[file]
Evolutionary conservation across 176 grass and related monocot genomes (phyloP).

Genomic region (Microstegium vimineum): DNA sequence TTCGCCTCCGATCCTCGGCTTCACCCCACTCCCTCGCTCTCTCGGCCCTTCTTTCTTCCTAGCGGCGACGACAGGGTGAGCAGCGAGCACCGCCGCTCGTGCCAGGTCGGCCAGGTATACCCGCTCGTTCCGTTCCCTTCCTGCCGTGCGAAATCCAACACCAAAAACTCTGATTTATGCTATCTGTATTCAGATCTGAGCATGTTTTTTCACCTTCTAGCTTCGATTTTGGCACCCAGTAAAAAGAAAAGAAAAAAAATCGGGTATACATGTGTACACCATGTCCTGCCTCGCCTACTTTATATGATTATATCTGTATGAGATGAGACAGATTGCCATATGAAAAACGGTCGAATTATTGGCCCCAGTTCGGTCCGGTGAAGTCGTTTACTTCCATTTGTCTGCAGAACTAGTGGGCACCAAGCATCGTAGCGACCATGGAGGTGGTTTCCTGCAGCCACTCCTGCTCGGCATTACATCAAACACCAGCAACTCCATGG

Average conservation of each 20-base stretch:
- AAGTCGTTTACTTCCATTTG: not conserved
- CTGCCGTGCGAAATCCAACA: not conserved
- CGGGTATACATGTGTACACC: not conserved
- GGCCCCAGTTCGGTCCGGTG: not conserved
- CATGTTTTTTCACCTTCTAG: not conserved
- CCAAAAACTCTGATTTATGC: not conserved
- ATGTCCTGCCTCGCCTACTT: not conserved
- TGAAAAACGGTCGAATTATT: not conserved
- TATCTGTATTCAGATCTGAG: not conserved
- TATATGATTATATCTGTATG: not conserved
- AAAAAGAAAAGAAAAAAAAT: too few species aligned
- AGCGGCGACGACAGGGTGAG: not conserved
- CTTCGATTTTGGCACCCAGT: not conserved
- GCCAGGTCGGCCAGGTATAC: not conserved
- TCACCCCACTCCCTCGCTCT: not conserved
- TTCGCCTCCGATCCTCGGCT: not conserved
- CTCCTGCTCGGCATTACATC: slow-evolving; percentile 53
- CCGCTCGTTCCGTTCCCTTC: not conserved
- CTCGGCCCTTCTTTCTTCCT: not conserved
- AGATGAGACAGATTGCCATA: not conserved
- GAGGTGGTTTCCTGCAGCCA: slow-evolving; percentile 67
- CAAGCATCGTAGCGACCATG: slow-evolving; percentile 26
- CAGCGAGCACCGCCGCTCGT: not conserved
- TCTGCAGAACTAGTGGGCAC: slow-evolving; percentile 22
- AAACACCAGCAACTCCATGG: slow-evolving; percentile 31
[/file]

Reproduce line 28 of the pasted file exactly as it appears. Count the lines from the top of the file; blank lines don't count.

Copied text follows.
- AAACACCAGCAACTCCATGG: slow-evolving; percentile 31